Has the EagleTribune turned into a mother hen

When the Eagle-Tribune rolled out a 10-part series two years ago chronicling 10 untapped advantages of life in Lawrence that could give the fallen mill city a boost, people weren’t just surprised by what they read, they were surprised by where they read it.

The thrust of the series, titled “Unrealized Assets,” was startling enough. Many in the area had become so accustomed to thinking of the city as a cauldron of urban misery that it was hard to imagine the long-shuttered mills lining the Merrimack River as outposts of New Economy commerce, or the mighty Merrimack itself, once valued only for the force of its flow, as the centerpiece of an urban park system. But if locals had a hard time suddenly seeing Lawrence’s glass as half full, some say it was in no small part because the Eagle-Tribune had spent so many years convincing readers it was half empty.

To many Lawrencians, the Eagle-Tribune had delivered a distorted view of life in the city, showing nothing but crime in the streets and dysfunction in the homes. “We only got the bad press,” says City Councilor Julia Silverio, a Dominican Republic native elected in 1999 by a city that is now 60 percent Hispanic.

It’s not as if the bad news is hard to find. As the poorest community in the Commonwealth, Lawrence has suffered a laundry list of urban ills. It’s been known in recent years as the state’s car-theft capital and arson hot spot. Unemployment is double the state average. The high-school dropout rate is the highest in Massachusetts, the MCAS scores next to lowest. And four years ago, Lawrence High School was stripped of accreditation.

Local politics often haven’t been much better, with one recent City Council debate degenerating to the point that the police had to be called to restore order. Even the local sandlots haven’t escaped the factionalism and infighting, as five separate Little League programs operate with little coordination or cooperation, each longing for better equipment and fields. But is bad news the only news? Or does a newspaper have a responsibility to look beyond the daily desolation toward avenues of hope and possibility? These questions could be put to any newspaper in a community where there’s no shortage of gloom and doom to cover. That the Eagle-Tribune is grappling with them, and coming up with new answers, is getting plenty of notice, even from those who say the local daily has itself been one of those wasted assets holding Lawrence back.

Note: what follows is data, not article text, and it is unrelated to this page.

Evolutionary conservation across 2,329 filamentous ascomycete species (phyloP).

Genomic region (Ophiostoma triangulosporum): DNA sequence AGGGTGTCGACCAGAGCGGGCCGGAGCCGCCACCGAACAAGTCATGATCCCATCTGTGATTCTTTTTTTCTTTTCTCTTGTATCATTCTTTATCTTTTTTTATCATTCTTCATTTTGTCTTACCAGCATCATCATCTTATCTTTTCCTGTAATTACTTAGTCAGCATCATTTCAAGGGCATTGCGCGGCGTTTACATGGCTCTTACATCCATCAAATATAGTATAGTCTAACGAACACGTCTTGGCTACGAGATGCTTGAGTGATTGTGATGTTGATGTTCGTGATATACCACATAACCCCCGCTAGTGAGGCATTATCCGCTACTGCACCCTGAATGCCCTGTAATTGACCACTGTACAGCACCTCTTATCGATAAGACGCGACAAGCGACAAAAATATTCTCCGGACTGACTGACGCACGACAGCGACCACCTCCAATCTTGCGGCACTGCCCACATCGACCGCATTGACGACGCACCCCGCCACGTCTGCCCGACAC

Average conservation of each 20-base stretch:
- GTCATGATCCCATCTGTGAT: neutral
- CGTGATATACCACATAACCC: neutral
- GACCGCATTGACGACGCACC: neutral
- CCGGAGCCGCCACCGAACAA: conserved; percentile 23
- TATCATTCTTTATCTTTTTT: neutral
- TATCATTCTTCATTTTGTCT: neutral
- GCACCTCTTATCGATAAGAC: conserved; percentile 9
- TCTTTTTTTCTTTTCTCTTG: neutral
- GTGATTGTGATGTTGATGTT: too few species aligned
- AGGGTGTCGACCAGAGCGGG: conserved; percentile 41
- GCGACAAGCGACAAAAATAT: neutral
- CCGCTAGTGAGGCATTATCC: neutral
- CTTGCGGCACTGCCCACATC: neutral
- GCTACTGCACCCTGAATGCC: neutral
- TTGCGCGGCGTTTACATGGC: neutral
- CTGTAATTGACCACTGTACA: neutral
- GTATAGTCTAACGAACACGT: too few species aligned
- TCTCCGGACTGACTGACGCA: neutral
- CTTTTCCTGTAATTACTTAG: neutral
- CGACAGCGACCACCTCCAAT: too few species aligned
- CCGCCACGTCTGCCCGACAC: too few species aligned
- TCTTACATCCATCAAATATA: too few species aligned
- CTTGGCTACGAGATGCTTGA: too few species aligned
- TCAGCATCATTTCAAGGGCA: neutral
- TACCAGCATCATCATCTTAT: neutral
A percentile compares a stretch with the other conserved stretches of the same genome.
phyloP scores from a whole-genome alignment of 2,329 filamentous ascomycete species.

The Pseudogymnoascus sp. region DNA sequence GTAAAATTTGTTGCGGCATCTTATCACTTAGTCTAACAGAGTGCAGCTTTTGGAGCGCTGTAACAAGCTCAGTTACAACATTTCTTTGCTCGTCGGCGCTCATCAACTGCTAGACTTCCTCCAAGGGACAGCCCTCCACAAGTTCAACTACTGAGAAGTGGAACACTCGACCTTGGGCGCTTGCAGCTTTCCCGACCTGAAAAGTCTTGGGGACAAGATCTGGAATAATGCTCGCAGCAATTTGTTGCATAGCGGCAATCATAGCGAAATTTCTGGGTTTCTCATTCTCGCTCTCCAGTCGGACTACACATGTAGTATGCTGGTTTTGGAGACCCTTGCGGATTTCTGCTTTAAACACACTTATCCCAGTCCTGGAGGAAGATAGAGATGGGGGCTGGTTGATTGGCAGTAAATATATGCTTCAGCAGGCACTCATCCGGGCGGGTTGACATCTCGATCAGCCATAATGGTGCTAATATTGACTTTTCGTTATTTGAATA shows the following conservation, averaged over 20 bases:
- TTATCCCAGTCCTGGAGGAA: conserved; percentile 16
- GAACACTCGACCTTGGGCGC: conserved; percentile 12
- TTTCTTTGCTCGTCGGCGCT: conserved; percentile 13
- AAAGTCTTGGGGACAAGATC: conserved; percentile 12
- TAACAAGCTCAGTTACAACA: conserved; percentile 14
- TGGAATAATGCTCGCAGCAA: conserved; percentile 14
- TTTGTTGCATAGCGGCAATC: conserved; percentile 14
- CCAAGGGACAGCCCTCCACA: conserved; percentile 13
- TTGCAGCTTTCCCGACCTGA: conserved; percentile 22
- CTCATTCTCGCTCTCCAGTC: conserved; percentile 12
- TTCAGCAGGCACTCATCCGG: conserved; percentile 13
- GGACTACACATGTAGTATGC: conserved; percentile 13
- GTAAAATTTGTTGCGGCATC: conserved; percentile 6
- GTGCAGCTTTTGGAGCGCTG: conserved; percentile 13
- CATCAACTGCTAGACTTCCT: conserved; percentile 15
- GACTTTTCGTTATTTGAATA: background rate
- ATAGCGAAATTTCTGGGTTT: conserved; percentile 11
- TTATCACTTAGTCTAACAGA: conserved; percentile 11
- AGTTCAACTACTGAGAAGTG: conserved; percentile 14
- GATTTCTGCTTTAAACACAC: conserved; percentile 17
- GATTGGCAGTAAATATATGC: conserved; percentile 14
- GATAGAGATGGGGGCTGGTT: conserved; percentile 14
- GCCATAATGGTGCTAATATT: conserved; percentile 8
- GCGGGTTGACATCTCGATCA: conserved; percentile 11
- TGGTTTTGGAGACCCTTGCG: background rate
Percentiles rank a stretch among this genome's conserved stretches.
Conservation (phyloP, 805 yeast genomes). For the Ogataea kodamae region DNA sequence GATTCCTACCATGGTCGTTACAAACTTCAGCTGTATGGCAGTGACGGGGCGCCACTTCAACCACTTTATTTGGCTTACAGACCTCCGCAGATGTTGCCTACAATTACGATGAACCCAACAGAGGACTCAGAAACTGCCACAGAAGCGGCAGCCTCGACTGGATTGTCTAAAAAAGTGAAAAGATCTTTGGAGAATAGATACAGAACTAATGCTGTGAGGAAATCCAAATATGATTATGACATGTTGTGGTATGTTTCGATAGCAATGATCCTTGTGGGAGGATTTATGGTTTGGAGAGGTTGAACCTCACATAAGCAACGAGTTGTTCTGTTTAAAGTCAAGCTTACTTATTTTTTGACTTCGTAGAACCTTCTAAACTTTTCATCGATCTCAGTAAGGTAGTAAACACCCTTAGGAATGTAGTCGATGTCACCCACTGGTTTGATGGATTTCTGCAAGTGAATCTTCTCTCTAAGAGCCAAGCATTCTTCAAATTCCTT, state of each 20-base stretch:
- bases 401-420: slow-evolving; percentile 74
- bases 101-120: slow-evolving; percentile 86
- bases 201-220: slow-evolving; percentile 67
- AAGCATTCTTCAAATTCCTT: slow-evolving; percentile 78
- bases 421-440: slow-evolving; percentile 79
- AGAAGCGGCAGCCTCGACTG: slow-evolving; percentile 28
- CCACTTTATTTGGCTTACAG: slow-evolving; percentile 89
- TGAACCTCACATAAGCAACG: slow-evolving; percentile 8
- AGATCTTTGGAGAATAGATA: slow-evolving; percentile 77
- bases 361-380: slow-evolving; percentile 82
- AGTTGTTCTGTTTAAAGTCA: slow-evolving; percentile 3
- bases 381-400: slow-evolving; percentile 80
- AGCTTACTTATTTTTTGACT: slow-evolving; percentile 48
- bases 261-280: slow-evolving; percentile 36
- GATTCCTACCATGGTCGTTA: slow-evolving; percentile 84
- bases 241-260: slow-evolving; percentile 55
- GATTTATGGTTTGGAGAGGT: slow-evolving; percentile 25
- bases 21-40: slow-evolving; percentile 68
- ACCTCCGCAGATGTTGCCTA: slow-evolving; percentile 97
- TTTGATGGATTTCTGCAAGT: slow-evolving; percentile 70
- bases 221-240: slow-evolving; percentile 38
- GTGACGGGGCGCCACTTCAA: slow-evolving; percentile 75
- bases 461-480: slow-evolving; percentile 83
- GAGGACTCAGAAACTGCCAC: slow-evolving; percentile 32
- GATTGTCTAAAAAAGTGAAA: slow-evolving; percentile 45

No hero in its own back yard

“We could easily do a story on 10 things that are really bad about Lawrence,” says Eagle-Tribune editor Steve Lambert, a genial 45-year-old who speaks in flat inflections that betray his Chicago roots. “That’s been done, over and over and over and over. Some would argue that all we’ve done over the years is beat up on Lawrence. So what do you have at the end of that process? You have a pretty good list of things that are wrong. I think we have to expand that a little bit. In the case of ‘Unrealized Assets,’ it was trying in some ways to be a facilitator of a broader discussion on what needs to happen in Lawrence to move it boldly into the future.”